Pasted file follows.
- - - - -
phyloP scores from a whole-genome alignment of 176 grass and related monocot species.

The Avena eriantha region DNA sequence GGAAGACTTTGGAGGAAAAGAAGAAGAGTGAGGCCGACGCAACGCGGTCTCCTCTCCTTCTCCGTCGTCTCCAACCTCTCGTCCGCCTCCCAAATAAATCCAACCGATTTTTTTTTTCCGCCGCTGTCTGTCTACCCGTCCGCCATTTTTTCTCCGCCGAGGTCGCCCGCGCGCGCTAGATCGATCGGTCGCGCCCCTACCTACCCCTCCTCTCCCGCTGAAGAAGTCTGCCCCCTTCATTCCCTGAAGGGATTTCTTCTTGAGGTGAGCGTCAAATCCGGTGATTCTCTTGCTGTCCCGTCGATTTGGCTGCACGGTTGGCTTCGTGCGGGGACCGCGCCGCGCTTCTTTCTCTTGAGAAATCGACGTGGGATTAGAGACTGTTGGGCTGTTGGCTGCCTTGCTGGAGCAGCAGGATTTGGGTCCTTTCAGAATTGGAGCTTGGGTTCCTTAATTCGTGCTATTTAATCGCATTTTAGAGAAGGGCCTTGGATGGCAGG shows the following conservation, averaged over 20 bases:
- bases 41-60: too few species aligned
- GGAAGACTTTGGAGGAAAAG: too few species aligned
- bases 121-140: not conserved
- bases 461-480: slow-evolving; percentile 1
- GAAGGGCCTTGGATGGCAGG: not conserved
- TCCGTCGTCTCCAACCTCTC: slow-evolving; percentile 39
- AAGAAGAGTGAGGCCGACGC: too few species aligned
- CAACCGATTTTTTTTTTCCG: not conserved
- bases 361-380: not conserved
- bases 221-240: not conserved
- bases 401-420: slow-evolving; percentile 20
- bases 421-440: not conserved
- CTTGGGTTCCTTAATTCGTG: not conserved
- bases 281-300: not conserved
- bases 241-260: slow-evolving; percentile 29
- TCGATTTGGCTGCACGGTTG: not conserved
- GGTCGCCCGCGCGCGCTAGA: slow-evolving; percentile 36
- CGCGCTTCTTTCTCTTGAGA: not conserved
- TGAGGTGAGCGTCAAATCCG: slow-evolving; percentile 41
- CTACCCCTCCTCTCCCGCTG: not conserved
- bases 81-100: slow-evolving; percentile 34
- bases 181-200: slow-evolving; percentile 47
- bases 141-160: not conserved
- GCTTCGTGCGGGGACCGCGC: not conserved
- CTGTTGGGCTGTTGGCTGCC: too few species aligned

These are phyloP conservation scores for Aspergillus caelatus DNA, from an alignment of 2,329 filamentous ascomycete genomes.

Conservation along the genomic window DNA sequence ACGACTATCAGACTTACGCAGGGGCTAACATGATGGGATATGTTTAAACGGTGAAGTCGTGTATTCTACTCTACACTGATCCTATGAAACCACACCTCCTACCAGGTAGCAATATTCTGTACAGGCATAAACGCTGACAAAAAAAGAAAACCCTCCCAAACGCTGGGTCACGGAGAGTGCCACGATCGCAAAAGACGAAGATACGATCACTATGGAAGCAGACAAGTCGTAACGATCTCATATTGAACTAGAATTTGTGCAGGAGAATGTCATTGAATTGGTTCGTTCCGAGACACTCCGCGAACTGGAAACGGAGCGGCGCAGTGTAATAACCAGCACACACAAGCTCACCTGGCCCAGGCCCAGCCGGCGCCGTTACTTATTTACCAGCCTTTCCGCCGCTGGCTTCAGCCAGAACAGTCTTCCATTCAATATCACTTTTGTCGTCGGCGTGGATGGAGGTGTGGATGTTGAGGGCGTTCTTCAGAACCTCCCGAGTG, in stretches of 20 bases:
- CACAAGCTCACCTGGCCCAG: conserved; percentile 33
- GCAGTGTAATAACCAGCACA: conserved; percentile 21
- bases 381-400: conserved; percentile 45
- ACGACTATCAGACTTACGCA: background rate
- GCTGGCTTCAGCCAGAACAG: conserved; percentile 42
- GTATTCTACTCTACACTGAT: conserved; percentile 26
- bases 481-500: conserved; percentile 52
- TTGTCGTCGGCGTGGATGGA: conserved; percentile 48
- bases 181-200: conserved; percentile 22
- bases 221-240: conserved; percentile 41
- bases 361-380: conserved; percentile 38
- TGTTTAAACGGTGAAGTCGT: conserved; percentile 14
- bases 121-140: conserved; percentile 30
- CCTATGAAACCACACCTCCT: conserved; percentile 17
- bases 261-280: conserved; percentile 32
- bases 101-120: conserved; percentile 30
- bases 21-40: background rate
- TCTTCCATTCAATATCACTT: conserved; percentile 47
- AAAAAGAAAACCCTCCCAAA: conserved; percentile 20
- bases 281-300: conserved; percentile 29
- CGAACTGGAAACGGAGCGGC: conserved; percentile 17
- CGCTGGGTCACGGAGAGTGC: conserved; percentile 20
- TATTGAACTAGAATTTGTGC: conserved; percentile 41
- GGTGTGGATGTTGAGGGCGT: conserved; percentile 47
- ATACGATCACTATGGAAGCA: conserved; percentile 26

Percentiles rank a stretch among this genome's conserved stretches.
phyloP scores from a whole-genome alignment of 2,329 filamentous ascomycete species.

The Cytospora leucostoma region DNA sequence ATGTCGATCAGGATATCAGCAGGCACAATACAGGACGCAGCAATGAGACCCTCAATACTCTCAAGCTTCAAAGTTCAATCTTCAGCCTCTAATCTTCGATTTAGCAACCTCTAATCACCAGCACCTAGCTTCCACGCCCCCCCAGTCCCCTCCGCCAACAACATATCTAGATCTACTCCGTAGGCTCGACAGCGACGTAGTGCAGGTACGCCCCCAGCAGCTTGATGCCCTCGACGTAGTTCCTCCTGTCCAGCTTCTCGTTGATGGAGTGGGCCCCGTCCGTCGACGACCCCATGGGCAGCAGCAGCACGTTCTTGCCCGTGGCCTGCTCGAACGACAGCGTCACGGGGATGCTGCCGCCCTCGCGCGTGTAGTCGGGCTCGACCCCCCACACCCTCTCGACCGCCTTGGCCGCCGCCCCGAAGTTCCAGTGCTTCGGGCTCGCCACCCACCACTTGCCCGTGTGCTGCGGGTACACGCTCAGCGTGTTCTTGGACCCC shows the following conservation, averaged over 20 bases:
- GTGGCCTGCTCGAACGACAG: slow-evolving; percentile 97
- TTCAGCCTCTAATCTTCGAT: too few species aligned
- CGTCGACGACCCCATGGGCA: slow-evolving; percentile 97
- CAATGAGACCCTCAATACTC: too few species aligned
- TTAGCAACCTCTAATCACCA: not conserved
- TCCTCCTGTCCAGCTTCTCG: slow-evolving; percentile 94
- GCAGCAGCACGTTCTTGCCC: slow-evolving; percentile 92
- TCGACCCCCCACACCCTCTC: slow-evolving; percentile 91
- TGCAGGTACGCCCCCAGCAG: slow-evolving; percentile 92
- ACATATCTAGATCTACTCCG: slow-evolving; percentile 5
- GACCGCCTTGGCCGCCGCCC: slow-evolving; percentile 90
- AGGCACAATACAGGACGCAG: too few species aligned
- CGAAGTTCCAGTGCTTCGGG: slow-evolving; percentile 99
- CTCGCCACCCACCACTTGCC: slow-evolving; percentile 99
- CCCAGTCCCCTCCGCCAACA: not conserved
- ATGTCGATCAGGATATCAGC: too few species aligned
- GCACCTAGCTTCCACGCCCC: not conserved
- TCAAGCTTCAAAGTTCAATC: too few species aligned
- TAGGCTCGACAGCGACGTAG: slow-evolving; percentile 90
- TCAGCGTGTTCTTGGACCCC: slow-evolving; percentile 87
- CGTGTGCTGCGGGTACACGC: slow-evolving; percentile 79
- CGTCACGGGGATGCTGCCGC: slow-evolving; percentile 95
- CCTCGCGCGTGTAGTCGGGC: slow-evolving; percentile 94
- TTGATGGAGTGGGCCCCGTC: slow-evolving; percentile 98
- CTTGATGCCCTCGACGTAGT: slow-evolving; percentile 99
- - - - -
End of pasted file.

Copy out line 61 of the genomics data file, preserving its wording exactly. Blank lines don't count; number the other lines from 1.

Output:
- CAATGAGACCCTCAATACTC: too few species aligned